The Albuquerque Police Department is the only city hall department that pays longevity bonuses to city hall employees.

RETIRING FROM APD

APD police officers have one of the better retirement plans in the country and some would even say the best.

APD officers can retire after 25 years of service and be paid a pension of 90% of their top three (3) wage earning years with the city every year for the rest of their lives when they retire from the city.

APD officers are also allowed to accumulate all of their yearly vacation time and earned sick leave time and cash it out when they retire or they can be carried on the city payroll until it is paid out.

It is not uncommon for police officers to retire and be handed a check for thousands of dollars to compensate them for their accumulated unused sick and annual leave.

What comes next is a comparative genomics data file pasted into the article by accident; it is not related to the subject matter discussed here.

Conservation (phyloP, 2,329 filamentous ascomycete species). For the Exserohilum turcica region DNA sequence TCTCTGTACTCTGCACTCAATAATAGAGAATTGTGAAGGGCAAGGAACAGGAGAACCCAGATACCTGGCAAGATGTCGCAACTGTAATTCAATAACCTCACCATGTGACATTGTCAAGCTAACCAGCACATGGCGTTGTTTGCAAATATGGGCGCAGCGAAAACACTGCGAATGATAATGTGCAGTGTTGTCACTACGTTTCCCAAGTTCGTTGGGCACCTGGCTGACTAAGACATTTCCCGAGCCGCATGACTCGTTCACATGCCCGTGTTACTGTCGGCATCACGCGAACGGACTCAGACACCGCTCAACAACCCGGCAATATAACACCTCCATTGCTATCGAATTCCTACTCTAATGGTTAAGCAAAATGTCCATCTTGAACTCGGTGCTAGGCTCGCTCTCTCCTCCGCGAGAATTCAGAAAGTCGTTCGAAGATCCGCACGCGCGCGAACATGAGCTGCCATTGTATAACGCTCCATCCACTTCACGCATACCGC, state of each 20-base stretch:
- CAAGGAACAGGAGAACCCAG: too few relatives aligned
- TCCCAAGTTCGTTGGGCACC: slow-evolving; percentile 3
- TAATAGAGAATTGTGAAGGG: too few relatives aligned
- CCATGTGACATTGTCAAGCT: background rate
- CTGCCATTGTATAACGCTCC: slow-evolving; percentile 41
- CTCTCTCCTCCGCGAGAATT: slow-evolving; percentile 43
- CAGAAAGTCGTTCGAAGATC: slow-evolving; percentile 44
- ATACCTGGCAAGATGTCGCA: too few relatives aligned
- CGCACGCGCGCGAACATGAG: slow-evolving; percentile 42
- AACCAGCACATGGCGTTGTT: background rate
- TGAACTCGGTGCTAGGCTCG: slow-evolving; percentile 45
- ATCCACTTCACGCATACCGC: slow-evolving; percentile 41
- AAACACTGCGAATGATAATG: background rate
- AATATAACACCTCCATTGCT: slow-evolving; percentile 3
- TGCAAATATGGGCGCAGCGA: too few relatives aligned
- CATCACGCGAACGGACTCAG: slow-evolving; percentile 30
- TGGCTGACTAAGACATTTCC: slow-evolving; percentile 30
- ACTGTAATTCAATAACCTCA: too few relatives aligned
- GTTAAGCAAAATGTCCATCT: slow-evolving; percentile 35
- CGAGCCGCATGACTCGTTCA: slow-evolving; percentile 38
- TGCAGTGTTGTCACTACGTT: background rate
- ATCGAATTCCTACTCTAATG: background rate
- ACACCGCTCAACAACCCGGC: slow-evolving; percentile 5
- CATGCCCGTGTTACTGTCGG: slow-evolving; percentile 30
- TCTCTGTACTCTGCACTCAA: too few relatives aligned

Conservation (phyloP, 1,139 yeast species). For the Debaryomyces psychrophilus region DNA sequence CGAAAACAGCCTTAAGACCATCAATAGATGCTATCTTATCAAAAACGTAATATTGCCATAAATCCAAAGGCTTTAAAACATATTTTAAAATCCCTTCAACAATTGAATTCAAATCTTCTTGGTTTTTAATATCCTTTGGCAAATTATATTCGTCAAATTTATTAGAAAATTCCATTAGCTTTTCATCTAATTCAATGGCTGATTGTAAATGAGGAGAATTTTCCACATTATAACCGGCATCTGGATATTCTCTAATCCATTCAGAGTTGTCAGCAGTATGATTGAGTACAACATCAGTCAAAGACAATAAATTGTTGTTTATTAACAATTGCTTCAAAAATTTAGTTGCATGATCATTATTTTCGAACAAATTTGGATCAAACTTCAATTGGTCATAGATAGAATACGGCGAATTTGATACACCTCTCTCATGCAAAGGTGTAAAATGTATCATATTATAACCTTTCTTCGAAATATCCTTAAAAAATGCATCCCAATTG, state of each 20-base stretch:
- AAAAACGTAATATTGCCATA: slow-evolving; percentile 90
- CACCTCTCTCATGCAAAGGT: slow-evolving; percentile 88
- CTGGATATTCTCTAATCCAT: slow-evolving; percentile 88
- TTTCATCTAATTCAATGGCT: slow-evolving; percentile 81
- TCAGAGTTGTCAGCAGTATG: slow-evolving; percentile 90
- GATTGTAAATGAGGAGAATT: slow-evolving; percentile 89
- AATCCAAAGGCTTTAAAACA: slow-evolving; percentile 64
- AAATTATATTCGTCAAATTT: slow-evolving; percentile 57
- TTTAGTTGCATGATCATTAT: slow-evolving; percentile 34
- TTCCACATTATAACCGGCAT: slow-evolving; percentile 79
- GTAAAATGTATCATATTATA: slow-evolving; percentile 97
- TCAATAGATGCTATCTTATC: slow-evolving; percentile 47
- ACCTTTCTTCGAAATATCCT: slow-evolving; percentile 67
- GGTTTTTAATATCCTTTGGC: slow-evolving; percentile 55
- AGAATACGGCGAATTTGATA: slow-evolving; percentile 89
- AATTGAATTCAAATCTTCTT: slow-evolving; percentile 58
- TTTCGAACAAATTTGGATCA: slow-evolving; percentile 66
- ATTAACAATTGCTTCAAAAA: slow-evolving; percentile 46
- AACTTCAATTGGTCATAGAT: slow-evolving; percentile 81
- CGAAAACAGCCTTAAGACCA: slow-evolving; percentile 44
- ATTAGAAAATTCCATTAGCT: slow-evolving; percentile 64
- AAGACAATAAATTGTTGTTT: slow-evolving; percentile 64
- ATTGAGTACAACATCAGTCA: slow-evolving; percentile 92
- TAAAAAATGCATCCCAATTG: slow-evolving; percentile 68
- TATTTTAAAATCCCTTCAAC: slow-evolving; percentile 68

Further, APD officers are paid longevity pay bonuses of as little of $5,000 and as much as $15,000 to stay with the department and not leave or retire early.

APD retirement pay under the New Mexico Public Employees Retirement Association (PERA) is considered one of the most lucrative in the country.

APD PATROL OFFICERS FIRST CLASS SOME OF HIGHEST PAID CITY EMPLOYEES

According to city payroll records, a patrolman first class was the city’s seventh top earner, taking home nearly $147,000 in salary and overtime.

Seven patrol officers first class were paid at least $124,000 in 2016.

A review of the city’s 250 top earners in 2017 reveals that 66 patrol officers first class were among the highest paid city employees earning a total of around $7.1 million in salary and overtime.